quasi
Posts:
10,962
Registered:
7/15/05


Re: Maths pedagaogy
Posted:
Mar 18, 2013 1:41 AM


Kaba wrote: >quasi wrote: >> >> In your indictment of Lang's Algebra, let's see some examples. >> Show us statements from that text for which, assuming the >> student >> >> * has the assumed prerequisites for the text >> >> * has successfully understood (and done exercises to prove >> it) for the material up to that point in the text >> >> have proofs left to the reader, but which, in your opinion, >> would actually not be trivial for the average reader, as >> qualified above. > >Here is an example from Lang's Algebra, page 572, Proposition 1.1. >This is a chapter on bilinear forms. Notation is as follows. The >__ is for the orthogonal sum, that is, a direct sum of vector >spaces such that the vector spaces are orthogonal to each other. >I will denote the bilinear form by <u, v>. The radical of the >bilinear form in vector space U is denoted by rad(U). We are only >interested on bilinear forms that are either symmetric, alternating, >or hermitian; in these cases the leftand rightradicals coincide. > >Lang's proof >
You mean Lang's stated theorem.
Theorem 1.1:
>Let E be a vector space over the field k, and let g be a form >of one of the three above types [symmetric, alternating, or >hermitian]. Suppose that E is expressed as an orthogonal sum, > > E = E_1 __ ... __ E_m. > >Then g is nondegenerate on E if and only if it is >nondegenerate on each E_i.
Below is Lang's proof (of Theorem 1.1).
>Proof: > >Elements v, w of E can be written uniquely > > v = sum_{i = 1}^m v_i, > w = sum_{i = 1}^m w_i, > >with v_i, w_i in E_i. Then > > <v, w> = sum_{i = 1}^m <v_i, m_i>, > >and <v, w> = 0 if <v_i, w_i> = 0 for each i = 1, ..., m. > >From this our assertion is obvious. QED.
I'll try to clarify ...
By definition, g is nondegenerate on E if ker(g) = 0.
Equivalently, g is degenerate on E if there exists nonzero v in E such that <v,w> = 0 for all w in E.
Suppose g is degenerate on E.
Let v in E be nonzero such that <v,w> = 0 for all w in E.
Since v is nonzero, v has some nonzero component, v_i say.
Then <v,w_i> = 0 for all w_i in E_i.
But
<v,w_i> = sum (over all j) <v_j,w_i>
= <v_i,w_i>,
hence
<v_i,w_i> = 0 for all w_i in E_i
It follows that g is degenerate on E_i.
Thus, we have the implication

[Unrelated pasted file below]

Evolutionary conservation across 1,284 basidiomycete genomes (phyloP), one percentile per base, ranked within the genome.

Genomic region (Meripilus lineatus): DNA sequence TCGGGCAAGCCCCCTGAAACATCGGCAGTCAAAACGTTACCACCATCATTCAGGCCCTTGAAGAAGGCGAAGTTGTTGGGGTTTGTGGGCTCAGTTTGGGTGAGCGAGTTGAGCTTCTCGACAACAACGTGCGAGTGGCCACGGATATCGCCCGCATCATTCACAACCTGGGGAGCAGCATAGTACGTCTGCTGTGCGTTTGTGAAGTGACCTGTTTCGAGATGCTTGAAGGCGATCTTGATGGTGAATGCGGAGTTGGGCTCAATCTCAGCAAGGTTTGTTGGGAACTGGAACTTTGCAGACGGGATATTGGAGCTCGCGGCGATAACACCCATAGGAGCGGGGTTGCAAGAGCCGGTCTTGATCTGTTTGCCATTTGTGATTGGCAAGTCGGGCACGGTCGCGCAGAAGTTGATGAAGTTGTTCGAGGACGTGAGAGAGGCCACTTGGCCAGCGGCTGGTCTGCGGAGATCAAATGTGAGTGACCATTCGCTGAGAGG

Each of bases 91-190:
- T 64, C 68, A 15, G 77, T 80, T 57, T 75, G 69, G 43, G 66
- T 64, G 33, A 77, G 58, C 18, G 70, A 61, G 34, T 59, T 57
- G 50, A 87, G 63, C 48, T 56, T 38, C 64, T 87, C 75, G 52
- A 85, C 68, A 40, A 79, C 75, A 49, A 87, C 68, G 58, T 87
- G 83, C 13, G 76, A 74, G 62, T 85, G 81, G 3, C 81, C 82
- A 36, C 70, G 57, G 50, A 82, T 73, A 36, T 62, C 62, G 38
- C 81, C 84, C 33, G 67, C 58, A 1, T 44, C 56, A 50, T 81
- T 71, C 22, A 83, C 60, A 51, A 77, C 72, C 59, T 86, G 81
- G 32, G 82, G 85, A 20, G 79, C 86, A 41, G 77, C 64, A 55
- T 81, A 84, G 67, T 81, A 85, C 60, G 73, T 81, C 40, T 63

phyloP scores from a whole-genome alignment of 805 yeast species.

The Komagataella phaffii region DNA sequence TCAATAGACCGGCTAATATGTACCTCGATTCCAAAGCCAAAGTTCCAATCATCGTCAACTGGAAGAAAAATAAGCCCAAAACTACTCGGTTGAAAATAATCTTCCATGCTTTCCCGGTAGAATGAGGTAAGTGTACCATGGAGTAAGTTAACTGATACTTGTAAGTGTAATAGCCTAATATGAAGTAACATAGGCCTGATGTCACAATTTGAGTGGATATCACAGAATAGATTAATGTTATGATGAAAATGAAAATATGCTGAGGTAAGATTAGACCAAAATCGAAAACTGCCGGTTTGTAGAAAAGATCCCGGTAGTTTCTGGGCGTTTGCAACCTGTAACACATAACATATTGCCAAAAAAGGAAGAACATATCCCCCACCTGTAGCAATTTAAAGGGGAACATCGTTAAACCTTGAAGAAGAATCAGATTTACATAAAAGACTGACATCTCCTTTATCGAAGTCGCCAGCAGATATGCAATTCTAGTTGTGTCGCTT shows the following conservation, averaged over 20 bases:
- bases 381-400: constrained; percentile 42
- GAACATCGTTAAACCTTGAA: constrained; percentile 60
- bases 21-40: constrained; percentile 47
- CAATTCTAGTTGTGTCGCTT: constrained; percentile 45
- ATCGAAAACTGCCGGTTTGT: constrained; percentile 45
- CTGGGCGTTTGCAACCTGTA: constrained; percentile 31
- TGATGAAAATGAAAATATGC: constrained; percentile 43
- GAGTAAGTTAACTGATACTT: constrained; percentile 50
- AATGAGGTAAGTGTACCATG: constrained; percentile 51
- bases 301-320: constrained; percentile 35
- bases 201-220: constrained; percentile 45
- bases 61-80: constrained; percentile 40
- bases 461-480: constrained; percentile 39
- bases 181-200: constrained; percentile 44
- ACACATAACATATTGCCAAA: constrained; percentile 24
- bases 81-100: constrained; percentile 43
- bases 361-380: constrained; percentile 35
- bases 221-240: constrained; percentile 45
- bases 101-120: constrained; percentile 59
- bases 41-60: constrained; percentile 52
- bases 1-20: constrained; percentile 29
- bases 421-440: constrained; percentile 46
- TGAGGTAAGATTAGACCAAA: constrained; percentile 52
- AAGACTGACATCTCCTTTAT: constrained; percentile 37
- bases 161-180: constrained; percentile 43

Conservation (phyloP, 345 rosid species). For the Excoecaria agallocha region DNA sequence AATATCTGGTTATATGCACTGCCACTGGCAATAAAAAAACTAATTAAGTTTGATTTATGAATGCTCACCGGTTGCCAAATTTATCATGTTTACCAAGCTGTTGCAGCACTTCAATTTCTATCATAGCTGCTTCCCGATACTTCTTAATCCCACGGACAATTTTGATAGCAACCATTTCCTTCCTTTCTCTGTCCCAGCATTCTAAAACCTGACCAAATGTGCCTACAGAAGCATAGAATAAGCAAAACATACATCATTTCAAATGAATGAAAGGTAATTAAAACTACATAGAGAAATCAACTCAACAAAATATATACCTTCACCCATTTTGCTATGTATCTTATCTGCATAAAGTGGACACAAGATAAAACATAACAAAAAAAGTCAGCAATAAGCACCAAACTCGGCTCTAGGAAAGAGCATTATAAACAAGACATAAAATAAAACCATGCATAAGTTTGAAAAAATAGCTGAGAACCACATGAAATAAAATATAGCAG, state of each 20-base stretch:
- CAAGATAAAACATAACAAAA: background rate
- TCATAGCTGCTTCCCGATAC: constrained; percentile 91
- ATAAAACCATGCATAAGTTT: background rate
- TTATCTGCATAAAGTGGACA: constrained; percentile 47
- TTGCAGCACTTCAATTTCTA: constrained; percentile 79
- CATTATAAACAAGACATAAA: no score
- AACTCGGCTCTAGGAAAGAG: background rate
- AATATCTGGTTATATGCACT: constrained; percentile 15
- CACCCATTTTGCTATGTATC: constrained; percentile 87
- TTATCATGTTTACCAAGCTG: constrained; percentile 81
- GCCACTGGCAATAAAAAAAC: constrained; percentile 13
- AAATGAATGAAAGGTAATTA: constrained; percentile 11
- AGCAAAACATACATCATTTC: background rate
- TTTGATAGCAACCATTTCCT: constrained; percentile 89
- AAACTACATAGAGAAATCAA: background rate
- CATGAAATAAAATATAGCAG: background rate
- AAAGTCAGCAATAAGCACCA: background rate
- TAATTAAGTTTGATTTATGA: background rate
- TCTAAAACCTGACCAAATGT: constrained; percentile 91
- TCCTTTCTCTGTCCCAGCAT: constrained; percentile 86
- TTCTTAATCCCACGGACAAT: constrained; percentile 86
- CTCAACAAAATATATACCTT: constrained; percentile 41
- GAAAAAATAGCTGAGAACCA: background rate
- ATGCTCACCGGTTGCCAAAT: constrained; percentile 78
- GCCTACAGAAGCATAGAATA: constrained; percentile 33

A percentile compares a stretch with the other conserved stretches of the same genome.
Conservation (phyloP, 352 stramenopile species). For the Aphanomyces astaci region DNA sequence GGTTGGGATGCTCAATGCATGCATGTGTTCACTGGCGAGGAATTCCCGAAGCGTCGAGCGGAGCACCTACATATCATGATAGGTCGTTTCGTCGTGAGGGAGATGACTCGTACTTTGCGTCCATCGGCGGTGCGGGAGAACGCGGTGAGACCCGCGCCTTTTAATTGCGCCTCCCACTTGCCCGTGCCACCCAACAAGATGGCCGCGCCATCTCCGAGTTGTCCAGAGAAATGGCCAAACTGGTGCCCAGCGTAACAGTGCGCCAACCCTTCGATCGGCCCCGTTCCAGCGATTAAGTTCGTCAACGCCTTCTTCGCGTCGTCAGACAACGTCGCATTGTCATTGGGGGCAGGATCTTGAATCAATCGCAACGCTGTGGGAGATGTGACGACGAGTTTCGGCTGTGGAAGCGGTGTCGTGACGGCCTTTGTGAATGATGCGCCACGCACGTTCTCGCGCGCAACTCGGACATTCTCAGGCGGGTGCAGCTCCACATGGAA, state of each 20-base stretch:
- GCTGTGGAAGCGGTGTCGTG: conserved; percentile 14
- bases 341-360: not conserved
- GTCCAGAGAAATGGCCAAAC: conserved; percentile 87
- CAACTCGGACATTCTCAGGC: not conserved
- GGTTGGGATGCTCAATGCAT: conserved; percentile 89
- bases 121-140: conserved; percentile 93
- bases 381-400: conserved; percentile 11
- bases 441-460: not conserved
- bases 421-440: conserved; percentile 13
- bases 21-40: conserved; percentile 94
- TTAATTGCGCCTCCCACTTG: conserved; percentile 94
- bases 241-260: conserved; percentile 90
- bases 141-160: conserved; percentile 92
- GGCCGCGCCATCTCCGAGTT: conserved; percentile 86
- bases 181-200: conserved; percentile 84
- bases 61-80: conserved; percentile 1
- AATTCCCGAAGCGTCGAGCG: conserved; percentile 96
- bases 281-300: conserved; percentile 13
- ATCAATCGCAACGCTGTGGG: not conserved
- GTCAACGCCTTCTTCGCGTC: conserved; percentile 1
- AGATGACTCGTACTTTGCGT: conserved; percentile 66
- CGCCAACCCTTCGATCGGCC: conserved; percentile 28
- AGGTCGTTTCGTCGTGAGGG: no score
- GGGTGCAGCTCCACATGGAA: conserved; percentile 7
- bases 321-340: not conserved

g degenerate on E => g degenerate on E_i for some i.
Conversely, suppose g is degenerate on E_i for some i.
Then there exists nonzero v_i in E_i such that
<v_i,w_i> = 0 for all w_i in E_i
Letting v = v_i, we get, for all w in E,
<v,w>
= <v_i,w> = sum (over all j) <v_i,w_j>
= <v_i,w_i>
= 0
so g is degenerate on E.
Thus, we have the implication
g degenerate on E_i for some i => g degenerate on E.
It follows that g is nondegenerate on E iff g is nondegenerate on each E_i.
I agree that the proof could use more detail, but I also think that the student, at the level expected for learning the material in that textbook, should be able to supply those details.
>Comments > > >Whoever reads this post can measure the time on how long it >takes to understand Lang's underlying logic here. I myself am >unable to decode the last two rows of the proof, which should >be the core of the proof. > >In addition to problems with clarity, Lang does not actually >use g anywhere; he uses a dot instead. Such problems show up >when you don't polish, i.e. read through, your writing >carefully.
Such problems show up when the student jumps into a chapter without reading the author's stated notational conventions.
At the beginning of the chapter, on the bottom of page 571, Lang clearly states that for notational convenience, if there is no potential ambiguity, he will use <v,w> or even v.w as a shorthand for g(v,w).
>Since I had hard time with Lang's proof, I ended making up my >own proof; that proof follows next. Perhaps these can be >compared for clarity. > >My proof >
Your theorem:
>Let V be a bilinear space, where the bilinear form is either >symmetric, alternating, or hermitian. Let U, W subset V be >subspaces of V, such that V = U __ W. Then V is >nondegenerate if and only if U and W are nondegenerate.
You're mangling Lang's terminology.
In the context of the given chapter, Lang uses the terms "degenerate" and "nondegenerate" as properties of a given bilinear form, not as properties of a space.
Some other authors apply those terms in the same way as you, but Lang does not.
Your proof:
> > ... <snipped> >
quasi